Her life was richly lived – joyful and consequential.
Susan (Sukie) Rice was born in New Rochelle, NY on November 1, 1945 to Charles D. and Winifred Rice. She grew up in an old farmhouse in the countryside, about an hour by train from Manhattan. There, her love of music, theater, cats, dogs, and the world of nature took root in the warmth of a loving home. In the 1960’s, after earning a BA in Psychology at Hiram College, she went to work for an advertising agency in New York City. Simultaneously, she immersed herself in the Morningside Heights Friends Meeting.
The Society of Friends became a lifelong source of strength and inspiration for Sukie. As the Quaker values of simplicity, peace, integrity, community, equality and stewardship grew in importance for her, her work in commercial advertising held less and less allure. In 1969 she left New York City and moved to Cambridge, Massachusetts, where she worked at two Boston area hospitals during the 1970s. Here, she threw herself into a host of nonviolent civil disobedience actions against the Vietnam War, some of which led to her arrest, and one to a couple of weeks in jail. As the Vietnam War was ending, she joined the staff of the American Friends Service Committee (AFSC). There, she allied AFSC with the anti-nuclear Clamshell Alliance, and helped train protesters and organize successive nonviolent occupations of the construction site of the Seabrook Nuclear Power Plant.
In 1971 Sukie met and fell in love with Lee Chisolm. Later, they would acknowledge to each other that it was indeed love at first sight. Through Lee she was introduced to Anthroposophy, the spiritual philosophy and teachings of Rudolph Steiner. From that seed, planted early in her consciousness and cultivated through study motivated by her deep love and admiration for Lee, together they formed a shared spiritual path. Steiner’s teachings came to be the cord that strengthened and infused their lives as a couple and produced meaning and purpose in their work together in the world. Anthroposophy, along with Quaker faith and practice, became the foundation from which Sukie grew in spirit and presence. And in Lee’s own words, “she drew ideas from the ozone. She was a natural conduit for spiritual inspiration.”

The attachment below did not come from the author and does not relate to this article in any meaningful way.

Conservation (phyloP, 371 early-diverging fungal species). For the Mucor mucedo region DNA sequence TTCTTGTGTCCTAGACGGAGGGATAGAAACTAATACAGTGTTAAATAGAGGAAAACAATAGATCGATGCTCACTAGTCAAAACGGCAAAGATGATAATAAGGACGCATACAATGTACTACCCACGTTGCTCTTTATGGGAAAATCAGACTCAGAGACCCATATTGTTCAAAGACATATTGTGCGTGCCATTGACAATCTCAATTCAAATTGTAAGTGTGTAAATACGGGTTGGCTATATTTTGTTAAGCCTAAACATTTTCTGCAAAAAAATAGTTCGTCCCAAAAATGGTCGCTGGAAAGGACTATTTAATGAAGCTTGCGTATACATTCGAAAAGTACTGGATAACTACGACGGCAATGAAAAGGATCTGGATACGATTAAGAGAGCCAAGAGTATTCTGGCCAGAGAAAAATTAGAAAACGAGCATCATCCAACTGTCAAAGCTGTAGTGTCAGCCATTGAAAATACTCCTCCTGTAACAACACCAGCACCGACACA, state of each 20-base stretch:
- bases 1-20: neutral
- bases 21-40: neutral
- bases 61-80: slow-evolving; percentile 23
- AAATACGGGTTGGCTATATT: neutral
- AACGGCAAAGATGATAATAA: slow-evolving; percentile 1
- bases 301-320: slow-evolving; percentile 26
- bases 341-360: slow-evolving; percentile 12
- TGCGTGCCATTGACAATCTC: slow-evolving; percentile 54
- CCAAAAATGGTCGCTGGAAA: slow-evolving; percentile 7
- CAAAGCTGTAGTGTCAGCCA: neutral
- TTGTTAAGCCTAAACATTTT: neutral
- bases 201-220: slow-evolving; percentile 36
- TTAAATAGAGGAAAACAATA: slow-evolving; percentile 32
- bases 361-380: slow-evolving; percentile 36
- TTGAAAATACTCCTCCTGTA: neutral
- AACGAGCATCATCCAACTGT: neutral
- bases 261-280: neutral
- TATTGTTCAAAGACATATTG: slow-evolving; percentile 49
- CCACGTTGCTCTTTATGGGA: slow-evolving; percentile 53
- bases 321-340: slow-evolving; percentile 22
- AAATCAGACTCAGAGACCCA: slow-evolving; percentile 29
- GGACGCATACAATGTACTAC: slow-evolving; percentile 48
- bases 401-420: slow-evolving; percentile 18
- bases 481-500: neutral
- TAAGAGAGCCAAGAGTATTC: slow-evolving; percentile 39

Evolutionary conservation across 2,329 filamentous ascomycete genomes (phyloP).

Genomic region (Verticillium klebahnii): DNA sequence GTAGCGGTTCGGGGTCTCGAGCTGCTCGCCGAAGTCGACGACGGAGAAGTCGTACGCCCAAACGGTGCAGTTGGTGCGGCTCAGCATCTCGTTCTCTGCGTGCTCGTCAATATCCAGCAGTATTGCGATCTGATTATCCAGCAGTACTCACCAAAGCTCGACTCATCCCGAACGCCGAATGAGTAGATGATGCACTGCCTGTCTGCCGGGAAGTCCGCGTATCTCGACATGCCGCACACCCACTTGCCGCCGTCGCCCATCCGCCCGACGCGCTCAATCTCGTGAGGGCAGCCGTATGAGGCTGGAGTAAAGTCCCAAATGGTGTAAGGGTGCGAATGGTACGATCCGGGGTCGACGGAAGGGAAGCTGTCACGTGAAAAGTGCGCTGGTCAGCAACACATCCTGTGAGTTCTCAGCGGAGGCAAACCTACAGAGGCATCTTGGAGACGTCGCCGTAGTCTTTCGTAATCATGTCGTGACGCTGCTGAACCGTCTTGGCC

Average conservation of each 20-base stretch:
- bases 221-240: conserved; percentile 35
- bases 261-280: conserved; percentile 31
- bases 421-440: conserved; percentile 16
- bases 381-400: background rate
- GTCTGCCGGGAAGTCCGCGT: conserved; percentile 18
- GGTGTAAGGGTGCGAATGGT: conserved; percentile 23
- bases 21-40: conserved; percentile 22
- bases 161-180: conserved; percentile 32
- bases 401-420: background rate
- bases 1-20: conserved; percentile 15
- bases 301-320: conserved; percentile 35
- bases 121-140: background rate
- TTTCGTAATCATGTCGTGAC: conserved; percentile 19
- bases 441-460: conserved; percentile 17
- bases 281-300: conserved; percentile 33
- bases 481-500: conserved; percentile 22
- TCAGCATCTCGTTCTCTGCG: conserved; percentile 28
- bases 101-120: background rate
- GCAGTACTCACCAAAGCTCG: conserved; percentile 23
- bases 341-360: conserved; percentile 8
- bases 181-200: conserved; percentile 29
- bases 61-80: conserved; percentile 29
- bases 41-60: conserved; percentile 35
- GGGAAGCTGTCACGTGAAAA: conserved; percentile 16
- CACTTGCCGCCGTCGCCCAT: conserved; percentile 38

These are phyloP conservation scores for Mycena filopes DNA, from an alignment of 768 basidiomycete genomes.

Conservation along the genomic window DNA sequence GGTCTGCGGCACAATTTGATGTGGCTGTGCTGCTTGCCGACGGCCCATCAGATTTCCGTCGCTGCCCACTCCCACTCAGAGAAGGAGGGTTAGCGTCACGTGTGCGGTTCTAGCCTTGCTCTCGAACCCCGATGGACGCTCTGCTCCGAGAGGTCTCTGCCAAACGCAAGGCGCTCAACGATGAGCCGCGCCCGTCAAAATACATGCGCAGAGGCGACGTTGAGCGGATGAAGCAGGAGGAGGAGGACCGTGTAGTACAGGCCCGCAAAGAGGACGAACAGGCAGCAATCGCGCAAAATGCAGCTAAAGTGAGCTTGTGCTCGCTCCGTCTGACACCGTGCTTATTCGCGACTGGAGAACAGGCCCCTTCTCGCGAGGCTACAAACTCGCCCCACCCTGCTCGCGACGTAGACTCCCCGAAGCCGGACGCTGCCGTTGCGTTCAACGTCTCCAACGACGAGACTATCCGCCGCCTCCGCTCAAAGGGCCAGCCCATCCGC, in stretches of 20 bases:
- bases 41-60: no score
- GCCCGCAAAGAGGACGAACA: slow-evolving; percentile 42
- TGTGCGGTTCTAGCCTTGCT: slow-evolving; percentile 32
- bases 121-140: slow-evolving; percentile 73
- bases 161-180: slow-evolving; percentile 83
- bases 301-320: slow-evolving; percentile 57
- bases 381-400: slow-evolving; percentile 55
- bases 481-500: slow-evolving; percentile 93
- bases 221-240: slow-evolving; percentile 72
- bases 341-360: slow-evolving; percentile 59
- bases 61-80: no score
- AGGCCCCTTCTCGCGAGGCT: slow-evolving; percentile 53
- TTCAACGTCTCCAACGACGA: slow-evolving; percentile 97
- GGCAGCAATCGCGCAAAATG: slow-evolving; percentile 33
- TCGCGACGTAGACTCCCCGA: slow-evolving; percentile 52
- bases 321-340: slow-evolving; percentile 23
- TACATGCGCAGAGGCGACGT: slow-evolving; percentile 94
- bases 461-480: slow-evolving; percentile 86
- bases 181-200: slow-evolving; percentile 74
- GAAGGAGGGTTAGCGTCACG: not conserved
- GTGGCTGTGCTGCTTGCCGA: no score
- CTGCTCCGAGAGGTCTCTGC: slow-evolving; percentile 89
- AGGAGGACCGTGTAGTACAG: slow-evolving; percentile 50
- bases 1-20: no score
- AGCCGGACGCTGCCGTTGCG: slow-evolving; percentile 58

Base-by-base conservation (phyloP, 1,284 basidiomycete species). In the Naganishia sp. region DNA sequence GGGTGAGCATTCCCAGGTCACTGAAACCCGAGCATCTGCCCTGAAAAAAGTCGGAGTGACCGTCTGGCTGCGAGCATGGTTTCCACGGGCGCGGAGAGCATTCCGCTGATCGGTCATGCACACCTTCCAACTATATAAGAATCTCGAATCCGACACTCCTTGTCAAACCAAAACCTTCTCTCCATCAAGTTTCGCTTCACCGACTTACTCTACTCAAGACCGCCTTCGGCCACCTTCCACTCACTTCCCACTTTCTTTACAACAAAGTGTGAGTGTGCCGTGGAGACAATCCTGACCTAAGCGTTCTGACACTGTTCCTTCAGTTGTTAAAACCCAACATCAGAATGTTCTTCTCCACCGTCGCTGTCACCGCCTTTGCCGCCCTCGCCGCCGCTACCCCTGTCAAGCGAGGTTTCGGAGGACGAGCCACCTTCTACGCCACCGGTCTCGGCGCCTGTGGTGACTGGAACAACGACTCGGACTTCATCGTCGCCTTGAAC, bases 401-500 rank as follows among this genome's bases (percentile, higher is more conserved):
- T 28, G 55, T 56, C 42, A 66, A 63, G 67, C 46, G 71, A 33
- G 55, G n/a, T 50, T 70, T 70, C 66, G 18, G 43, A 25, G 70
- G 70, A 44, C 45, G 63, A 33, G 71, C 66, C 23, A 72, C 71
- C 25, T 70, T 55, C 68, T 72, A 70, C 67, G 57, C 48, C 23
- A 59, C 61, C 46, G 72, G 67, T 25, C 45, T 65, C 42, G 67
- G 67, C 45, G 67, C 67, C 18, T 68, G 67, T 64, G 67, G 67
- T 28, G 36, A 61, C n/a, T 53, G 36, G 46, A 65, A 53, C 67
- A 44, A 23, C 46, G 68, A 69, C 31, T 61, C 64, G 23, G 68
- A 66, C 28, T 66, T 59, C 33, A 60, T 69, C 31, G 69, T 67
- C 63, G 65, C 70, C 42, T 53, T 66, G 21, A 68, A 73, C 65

In the late 1970s Sukie and Lee moved to Maine, where Sukie joined the Durham Monthly Meeting of Friends in 1979. In the 1980s Sukie and Lee moved to Freeport, where they started a family. When their first child, Adam, was not quite three, Sukie and Lee resolved to start a Waldorf School. For the next several years, Sukie worked indefatigably. She held informational and fundraising events, pulling together a nucleus of founding parents, a teacher, and eventually a class. What began as a little kindergarten of a dozen students continues today as a mature K-12 school known as the Maine Coast Waldorf School.
As her children grew older, Sukie enrolled in the University of Southern Maine in the 1990s for a degree in music education, and for the next twenty years she was a full time K-5 music teacher in the Portland Public Schools. She also acted with the Freeport Community Players, later becoming their musical director. In this role, she worked on a handful of plays and annual performances of Amahl and the Night Visitors for seven years. Stepping away from the Freeport Community Players, Sukie next founded the Greater Freeport Community Chorus, which she directed for six years.
Sukie was an active member of Durham Monthly Meeting of Friends for four decades. She served the meeting in a variety of roles over the years, sometimes wearing multiple hats. For many years she was the music director for the meeting’s annual Christmas and Easter choirs. She also served on Ministry and Counsel, Peace and Social Concerns Committee, Finance Committee, and as both Recording Clerk and Presiding Clerk.
In 2001 Sukie was inspired by a small group of Quaker women from Kenya who were providing a feeding program to AIDS orphans in their community of Kakamega. Sukie volunteered her time extensively to support this program, ultimately founding Friends of Kakamega, a New England based program that partners with its Kenyan counterparts to support their grassroots mission. Through her work with Friends of Kakamega, Sukie spent the last two decades of her life helping to support the well-being and education of vulnerable children in western Kenya, giving hope to hundreds of young Africans. True to her character, she grew to know, love, and individually connect with both the children served by the project, and the Americans who embraced the opportunity that Sukie gave them to help.
Sukie’s great energy, compassion, and integrity guided her life in remarkable ways. As one Friend described her so well, “Sukie has been the spark and flame of a better life for so many.” While her work and life were always filled with purpose and encouragement, particularly memorable was her joy. Sukie asked us to remember her joy. We do, Sukie. We surely do.